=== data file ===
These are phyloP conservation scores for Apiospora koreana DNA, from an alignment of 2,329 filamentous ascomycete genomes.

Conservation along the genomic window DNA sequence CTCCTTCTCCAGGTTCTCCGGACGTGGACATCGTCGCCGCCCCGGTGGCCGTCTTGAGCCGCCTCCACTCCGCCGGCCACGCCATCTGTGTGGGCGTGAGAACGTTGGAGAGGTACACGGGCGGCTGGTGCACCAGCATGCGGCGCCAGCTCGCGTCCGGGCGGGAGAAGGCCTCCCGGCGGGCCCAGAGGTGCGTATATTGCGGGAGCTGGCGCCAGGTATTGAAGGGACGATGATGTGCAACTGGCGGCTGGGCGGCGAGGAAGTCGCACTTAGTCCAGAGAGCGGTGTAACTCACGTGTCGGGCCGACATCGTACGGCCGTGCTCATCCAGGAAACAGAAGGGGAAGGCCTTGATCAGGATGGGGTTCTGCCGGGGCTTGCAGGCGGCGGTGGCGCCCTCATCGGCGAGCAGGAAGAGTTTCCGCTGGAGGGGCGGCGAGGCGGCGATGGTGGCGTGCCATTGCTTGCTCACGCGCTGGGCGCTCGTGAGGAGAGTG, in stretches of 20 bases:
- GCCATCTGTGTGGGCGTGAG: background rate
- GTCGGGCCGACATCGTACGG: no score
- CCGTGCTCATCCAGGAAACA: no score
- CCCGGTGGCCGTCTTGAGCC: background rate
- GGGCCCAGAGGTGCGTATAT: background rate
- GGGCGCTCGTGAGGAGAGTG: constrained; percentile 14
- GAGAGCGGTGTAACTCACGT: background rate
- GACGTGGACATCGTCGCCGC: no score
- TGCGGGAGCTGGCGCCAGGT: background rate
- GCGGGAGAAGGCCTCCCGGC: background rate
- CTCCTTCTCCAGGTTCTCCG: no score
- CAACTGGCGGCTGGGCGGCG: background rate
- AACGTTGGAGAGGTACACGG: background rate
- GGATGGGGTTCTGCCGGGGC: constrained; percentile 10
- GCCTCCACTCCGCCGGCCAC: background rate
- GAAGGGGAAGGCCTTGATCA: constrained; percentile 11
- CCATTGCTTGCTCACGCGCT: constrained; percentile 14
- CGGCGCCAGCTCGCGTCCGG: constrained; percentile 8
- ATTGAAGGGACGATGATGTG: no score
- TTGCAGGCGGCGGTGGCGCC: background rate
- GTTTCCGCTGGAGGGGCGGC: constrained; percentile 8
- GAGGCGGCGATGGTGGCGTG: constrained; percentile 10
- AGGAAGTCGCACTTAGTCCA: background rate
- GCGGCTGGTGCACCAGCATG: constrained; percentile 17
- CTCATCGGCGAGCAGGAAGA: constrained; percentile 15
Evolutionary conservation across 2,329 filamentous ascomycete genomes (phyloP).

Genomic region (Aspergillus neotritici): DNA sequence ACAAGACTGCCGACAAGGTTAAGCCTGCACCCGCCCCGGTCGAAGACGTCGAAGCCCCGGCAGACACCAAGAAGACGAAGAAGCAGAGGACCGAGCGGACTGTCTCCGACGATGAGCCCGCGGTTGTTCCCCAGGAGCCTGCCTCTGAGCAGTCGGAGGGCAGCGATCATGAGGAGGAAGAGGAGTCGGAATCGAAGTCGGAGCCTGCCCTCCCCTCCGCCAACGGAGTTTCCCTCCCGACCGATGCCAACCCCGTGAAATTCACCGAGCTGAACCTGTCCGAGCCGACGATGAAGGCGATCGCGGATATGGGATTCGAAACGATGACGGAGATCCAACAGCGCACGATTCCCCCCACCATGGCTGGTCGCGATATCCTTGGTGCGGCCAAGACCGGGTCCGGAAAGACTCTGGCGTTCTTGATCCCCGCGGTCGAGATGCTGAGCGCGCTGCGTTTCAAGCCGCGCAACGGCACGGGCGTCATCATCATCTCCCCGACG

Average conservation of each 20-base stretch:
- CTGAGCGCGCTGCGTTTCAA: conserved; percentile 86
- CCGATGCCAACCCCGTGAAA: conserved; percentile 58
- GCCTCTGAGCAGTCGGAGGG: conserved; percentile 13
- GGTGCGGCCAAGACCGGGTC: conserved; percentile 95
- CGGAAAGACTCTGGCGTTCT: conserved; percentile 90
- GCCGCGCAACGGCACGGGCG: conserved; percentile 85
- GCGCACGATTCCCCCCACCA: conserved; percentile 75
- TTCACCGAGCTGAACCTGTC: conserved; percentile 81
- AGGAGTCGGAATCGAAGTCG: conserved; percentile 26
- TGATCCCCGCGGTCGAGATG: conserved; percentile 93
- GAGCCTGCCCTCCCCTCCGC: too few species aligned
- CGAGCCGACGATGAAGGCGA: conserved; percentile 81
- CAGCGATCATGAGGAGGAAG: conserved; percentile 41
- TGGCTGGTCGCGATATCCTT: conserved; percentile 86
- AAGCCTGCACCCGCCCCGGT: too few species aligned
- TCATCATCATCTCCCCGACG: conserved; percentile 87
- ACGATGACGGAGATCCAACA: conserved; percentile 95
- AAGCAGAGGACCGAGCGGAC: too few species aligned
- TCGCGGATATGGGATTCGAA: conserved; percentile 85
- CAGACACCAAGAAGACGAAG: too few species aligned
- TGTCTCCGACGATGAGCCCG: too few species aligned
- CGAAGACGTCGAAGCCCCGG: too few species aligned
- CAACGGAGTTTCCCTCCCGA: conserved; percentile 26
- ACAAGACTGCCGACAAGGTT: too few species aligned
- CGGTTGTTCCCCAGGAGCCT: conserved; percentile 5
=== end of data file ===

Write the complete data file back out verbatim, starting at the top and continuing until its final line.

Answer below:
These are phyloP conservation scores for Apiospora koreana DNA, from an alignment of 2,329 filamentous ascomycete genomes.

Conservation along the genomic window DNA sequence CTCCTTCTCCAGGTTCTCCGGACGTGGACATCGTCGCCGCCCCGGTGGCCGTCTTGAGCCGCCTCCACTCCGCCGGCCACGCCATCTGTGTGGGCGTGAGAACGTTGGAGAGGTACACGGGCGGCTGGTGCACCAGCATGCGGCGCCAGCTCGCGTCCGGGCGGGAGAAGGCCTCCCGGCGGGCCCAGAGGTGCGTATATTGCGGGAGCTGGCGCCAGGTATTGAAGGGACGATGATGTGCAACTGGCGGCTGGGCGGCGAGGAAGTCGCACTTAGTCCAGAGAGCGGTGTAACTCACGTGTCGGGCCGACATCGTACGGCCGTGCTCATCCAGGAAACAGAAGGGGAAGGCCTTGATCAGGATGGGGTTCTGCCGGGGCTTGCAGGCGGCGGTGGCGCCCTCATCGGCGAGCAGGAAGAGTTTCCGCTGGAGGGGCGGCGAGGCGGCGATGGTGGCGTGCCATTGCTTGCTCACGCGCTGGGCGCTCGTGAGGAGAGTG, in stretches of 20 bases:
- GCCATCTGTGTGGGCGTGAG: background rate
- GTCGGGCCGACATCGTACGG: no score
- CCGTGCTCATCCAGGAAACA: no score
- CCCGGTGGCCGTCTTGAGCC: background rate
- GGGCCCAGAGGTGCGTATAT: background rate
- GGGCGCTCGTGAGGAGAGTG: constrained; percentile 14
- GAGAGCGGTGTAACTCACGT: background rate
- GACGTGGACATCGTCGCCGC: no score
- TGCGGGAGCTGGCGCCAGGT: background rate
- GCGGGAGAAGGCCTCCCGGC: background rate
- CTCCTTCTCCAGGTTCTCCG: no score
- CAACTGGCGGCTGGGCGGCG: background rate
- AACGTTGGAGAGGTACACGG: background rate
- GGATGGGGTTCTGCCGGGGC: constrained; percentile 10
- GCCTCCACTCCGCCGGCCAC: background rate
- GAAGGGGAAGGCCTTGATCA: constrained; percentile 11
- CCATTGCTTGCTCACGCGCT: constrained; percentile 14
- CGGCGCCAGCTCGCGTCCGG: constrained; percentile 8
- ATTGAAGGGACGATGATGTG: no score
- TTGCAGGCGGCGGTGGCGCC: background rate
- GTTTCCGCTGGAGGGGCGGC: constrained; percentile 8
- GAGGCGGCGATGGTGGCGTG: constrained; percentile 10
- AGGAAGTCGCACTTAGTCCA: background rate
- GCGGCTGGTGCACCAGCATG: constrained; percentile 17
- CTCATCGGCGAGCAGGAAGA: constrained; percentile 15
Evolutionary conservation across 2,329 filamentous ascomycete genomes (phyloP).

Genomic region (Aspergillus neotritici): DNA sequence ACAAGACTGCCGACAAGGTTAAGCCTGCACCCGCCCCGGTCGAAGACGTCGAAGCCCCGGCAGACACCAAGAAGACGAAGAAGCAGAGGACCGAGCGGACTGTCTCCGACGATGAGCCCGCGGTTGTTCCCCAGGAGCCTGCCTCTGAGCAGTCGGAGGGCAGCGATCATGAGGAGGAAGAGGAGTCGGAATCGAAGTCGGAGCCTGCCCTCCCCTCCGCCAACGGAGTTTCCCTCCCGACCGATGCCAACCCCGTGAAATTCACCGAGCTGAACCTGTCCGAGCCGACGATGAAGGCGATCGCGGATATGGGATTCGAAACGATGACGGAGATCCAACAGCGCACGATTCCCCCCACCATGGCTGGTCGCGATATCCTTGGTGCGGCCAAGACCGGGTCCGGAAAGACTCTGGCGTTCTTGATCCCCGCGGTCGAGATGCTGAGCGCGCTGCGTTTCAAGCCGCGCAACGGCACGGGCGTCATCATCATCTCCCCGACG

Average conservation of each 20-base stretch:
- CTGAGCGCGCTGCGTTTCAA: conserved; percentile 86
- CCGATGCCAACCCCGTGAAA: conserved; percentile 58
- GCCTCTGAGCAGTCGGAGGG: conserved; percentile 13
- GGTGCGGCCAAGACCGGGTC: conserved; percentile 95
- CGGAAAGACTCTGGCGTTCT: conserved; percentile 90
- GCCGCGCAACGGCACGGGCG: conserved; percentile 85
- GCGCACGATTCCCCCCACCA: conserved; percentile 75
- TTCACCGAGCTGAACCTGTC: conserved; percentile 81
- AGGAGTCGGAATCGAAGTCG: conserved; percentile 26
- TGATCCCCGCGGTCGAGATG: conserved; percentile 93
- GAGCCTGCCCTCCCCTCCGC: too few species aligned
- CGAGCCGACGATGAAGGCGA: conserved; percentile 81
- CAGCGATCATGAGGAGGAAG: conserved; percentile 41
- TGGCTGGTCGCGATATCCTT: conserved; percentile 86
- AAGCCTGCACCCGCCCCGGT: too few species aligned
- TCATCATCATCTCCCCGACG: conserved; percentile 87
- ACGATGACGGAGATCCAACA: conserved; percentile 95
- AAGCAGAGGACCGAGCGGAC: too few species aligned
- TCGCGGATATGGGATTCGAA: conserved; percentile 85
- CAGACACCAAGAAGACGAAG: too few species aligned
- TGTCTCCGACGATGAGCCCG: too few species aligned
- CGAAGACGTCGAAGCCCCGG: too few species aligned
- CAACGGAGTTTCCCTCCCGA: conserved; percentile 26
- ACAAGACTGCCGACAAGGTT: too few species aligned
- CGGTTGTTCCCCAGGAGCCT: conserved; percentile 5